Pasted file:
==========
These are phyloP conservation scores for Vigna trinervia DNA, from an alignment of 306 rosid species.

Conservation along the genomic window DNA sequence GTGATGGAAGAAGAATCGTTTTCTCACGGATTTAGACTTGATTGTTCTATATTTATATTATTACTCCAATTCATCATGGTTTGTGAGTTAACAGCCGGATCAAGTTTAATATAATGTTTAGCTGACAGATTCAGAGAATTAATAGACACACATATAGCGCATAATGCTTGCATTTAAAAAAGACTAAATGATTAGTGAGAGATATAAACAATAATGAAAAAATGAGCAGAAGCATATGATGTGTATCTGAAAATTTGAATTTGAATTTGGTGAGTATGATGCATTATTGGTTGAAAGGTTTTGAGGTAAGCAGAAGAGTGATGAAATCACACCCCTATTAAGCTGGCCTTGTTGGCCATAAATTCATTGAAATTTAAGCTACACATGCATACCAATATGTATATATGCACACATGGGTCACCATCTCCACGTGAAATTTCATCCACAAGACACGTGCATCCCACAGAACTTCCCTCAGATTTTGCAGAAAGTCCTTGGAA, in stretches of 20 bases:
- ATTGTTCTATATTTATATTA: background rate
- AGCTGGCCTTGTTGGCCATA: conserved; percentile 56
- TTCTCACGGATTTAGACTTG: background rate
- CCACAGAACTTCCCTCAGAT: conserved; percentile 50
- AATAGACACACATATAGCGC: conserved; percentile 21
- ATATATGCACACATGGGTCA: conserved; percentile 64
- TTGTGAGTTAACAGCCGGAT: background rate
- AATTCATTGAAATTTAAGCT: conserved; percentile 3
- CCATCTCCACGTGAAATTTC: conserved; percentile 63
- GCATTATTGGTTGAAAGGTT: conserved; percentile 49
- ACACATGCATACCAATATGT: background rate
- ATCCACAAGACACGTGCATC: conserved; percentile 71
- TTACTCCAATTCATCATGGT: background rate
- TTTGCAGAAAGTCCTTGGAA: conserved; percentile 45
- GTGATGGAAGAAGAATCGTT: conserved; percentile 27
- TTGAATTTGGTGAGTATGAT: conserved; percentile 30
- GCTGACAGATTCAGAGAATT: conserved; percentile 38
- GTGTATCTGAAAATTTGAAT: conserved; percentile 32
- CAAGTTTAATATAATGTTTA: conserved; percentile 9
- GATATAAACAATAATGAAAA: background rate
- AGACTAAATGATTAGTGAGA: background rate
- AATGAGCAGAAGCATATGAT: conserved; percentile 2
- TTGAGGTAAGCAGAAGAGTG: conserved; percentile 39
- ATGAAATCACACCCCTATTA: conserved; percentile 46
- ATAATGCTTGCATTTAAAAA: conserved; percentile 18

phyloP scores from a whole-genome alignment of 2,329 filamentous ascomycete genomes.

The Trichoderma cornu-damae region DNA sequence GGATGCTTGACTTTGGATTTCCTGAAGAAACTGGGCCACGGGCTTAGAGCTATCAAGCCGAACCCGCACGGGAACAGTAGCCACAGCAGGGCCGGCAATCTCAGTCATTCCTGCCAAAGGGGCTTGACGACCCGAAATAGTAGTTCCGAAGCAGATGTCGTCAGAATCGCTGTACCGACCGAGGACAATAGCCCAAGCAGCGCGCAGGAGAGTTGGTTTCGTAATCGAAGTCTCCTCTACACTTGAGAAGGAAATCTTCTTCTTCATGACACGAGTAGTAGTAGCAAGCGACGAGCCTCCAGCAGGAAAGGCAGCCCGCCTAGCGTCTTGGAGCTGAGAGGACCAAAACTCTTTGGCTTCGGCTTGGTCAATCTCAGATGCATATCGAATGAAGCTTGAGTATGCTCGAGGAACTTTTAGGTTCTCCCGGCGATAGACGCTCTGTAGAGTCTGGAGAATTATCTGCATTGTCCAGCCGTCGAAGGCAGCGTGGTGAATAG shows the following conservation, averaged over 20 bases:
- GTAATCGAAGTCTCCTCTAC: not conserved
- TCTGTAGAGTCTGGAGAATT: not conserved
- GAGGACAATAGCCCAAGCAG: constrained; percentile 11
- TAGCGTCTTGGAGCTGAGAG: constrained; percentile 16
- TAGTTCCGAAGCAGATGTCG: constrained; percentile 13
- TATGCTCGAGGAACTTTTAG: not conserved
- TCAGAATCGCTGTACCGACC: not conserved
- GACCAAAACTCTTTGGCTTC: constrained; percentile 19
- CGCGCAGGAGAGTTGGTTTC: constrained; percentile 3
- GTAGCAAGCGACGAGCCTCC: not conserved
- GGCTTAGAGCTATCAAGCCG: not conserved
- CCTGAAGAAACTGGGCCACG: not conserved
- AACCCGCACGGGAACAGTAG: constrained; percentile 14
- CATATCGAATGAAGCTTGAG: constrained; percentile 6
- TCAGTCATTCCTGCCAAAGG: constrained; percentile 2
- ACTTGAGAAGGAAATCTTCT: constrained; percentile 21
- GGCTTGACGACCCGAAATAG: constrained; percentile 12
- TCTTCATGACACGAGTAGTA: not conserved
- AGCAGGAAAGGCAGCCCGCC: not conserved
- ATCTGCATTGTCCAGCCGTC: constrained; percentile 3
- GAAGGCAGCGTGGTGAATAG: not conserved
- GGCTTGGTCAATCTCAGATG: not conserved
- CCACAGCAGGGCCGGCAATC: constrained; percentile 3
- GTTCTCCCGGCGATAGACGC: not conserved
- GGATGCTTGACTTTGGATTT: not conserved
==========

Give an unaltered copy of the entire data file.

These are phyloP conservation scores for Vigna trinervia DNA, from an alignment of 306 rosid species.

Conservation along the genomic window DNA sequence GTGATGGAAGAAGAATCGTTTTCTCACGGATTTAGACTTGATTGTTCTATATTTATATTATTACTCCAATTCATCATGGTTTGTGAGTTAACAGCCGGATCAAGTTTAATATAATGTTTAGCTGACAGATTCAGAGAATTAATAGACACACATATAGCGCATAATGCTTGCATTTAAAAAAGACTAAATGATTAGTGAGAGATATAAACAATAATGAAAAAATGAGCAGAAGCATATGATGTGTATCTGAAAATTTGAATTTGAATTTGGTGAGTATGATGCATTATTGGTTGAAAGGTTTTGAGGTAAGCAGAAGAGTGATGAAATCACACCCCTATTAAGCTGGCCTTGTTGGCCATAAATTCATTGAAATTTAAGCTACACATGCATACCAATATGTATATATGCACACATGGGTCACCATCTCCACGTGAAATTTCATCCACAAGACACGTGCATCCCACAGAACTTCCCTCAGATTTTGCAGAAAGTCCTTGGAA, in stretches of 20 bases:
- ATTGTTCTATATTTATATTA: background rate
- AGCTGGCCTTGTTGGCCATA: conserved; percentile 56
- TTCTCACGGATTTAGACTTG: background rate
- CCACAGAACTTCCCTCAGAT: conserved; percentile 50
- AATAGACACACATATAGCGC: conserved; percentile 21
- ATATATGCACACATGGGTCA: conserved; percentile 64
- TTGTGAGTTAACAGCCGGAT: background rate
- AATTCATTGAAATTTAAGCT: conserved; percentile 3
- CCATCTCCACGTGAAATTTC: conserved; percentile 63
- GCATTATTGGTTGAAAGGTT: conserved; percentile 49
- ACACATGCATACCAATATGT: background rate
- ATCCACAAGACACGTGCATC: conserved; percentile 71
- TTACTCCAATTCATCATGGT: background rate
- TTTGCAGAAAGTCCTTGGAA: conserved; percentile 45
- GTGATGGAAGAAGAATCGTT: conserved; percentile 27
- TTGAATTTGGTGAGTATGAT: conserved; percentile 30
- GCTGACAGATTCAGAGAATT: conserved; percentile 38
- GTGTATCTGAAAATTTGAAT: conserved; percentile 32
- CAAGTTTAATATAATGTTTA: conserved; percentile 9
- GATATAAACAATAATGAAAA: background rate
- AGACTAAATGATTAGTGAGA: background rate
- AATGAGCAGAAGCATATGAT: conserved; percentile 2
- TTGAGGTAAGCAGAAGAGTG: conserved; percentile 39
- ATGAAATCACACCCCTATTA: conserved; percentile 46
- ATAATGCTTGCATTTAAAAA: conserved; percentile 18

phyloP scores from a whole-genome alignment of 2,329 filamentous ascomycete genomes.

The Trichoderma cornu-damae region DNA sequence GGATGCTTGACTTTGGATTTCCTGAAGAAACTGGGCCACGGGCTTAGAGCTATCAAGCCGAACCCGCACGGGAACAGTAGCCACAGCAGGGCCGGCAATCTCAGTCATTCCTGCCAAAGGGGCTTGACGACCCGAAATAGTAGTTCCGAAGCAGATGTCGTCAGAATCGCTGTACCGACCGAGGACAATAGCCCAAGCAGCGCGCAGGAGAGTTGGTTTCGTAATCGAAGTCTCCTCTACACTTGAGAAGGAAATCTTCTTCTTCATGACACGAGTAGTAGTAGCAAGCGACGAGCCTCCAGCAGGAAAGGCAGCCCGCCTAGCGTCTTGGAGCTGAGAGGACCAAAACTCTTTGGCTTCGGCTTGGTCAATCTCAGATGCATATCGAATGAAGCTTGAGTATGCTCGAGGAACTTTTAGGTTCTCCCGGCGATAGACGCTCTGTAGAGTCTGGAGAATTATCTGCATTGTCCAGCCGTCGAAGGCAGCGTGGTGAATAG shows the following conservation, averaged over 20 bases:
- GTAATCGAAGTCTCCTCTAC: not conserved
- TCTGTAGAGTCTGGAGAATT: not conserved
- GAGGACAATAGCCCAAGCAG: constrained; percentile 11
- TAGCGTCTTGGAGCTGAGAG: constrained; percentile 16
- TAGTTCCGAAGCAGATGTCG: constrained; percentile 13
- TATGCTCGAGGAACTTTTAG: not conserved
- TCAGAATCGCTGTACCGACC: not conserved
- GACCAAAACTCTTTGGCTTC: constrained; percentile 19
- CGCGCAGGAGAGTTGGTTTC: constrained; percentile 3
- GTAGCAAGCGACGAGCCTCC: not conserved
- GGCTTAGAGCTATCAAGCCG: not conserved
- CCTGAAGAAACTGGGCCACG: not conserved
- AACCCGCACGGGAACAGTAG: constrained; percentile 14
- CATATCGAATGAAGCTTGAG: constrained; percentile 6
- TCAGTCATTCCTGCCAAAGG: constrained; percentile 2
- ACTTGAGAAGGAAATCTTCT: constrained; percentile 21
- GGCTTGACGACCCGAAATAG: constrained; percentile 12
- TCTTCATGACACGAGTAGTA: not conserved
- AGCAGGAAAGGCAGCCCGCC: not conserved
- ATCTGCATTGTCCAGCCGTC: constrained; percentile 3
- GAAGGCAGCGTGGTGAATAG: not conserved
- GGCTTGGTCAATCTCAGATG: not conserved
- CCACAGCAGGGCCGGCAATC: constrained; percentile 3
- GTTCTCCCGGCGATAGACGC: not conserved
- GGATGCTTGACTTTGGATTT: not conserved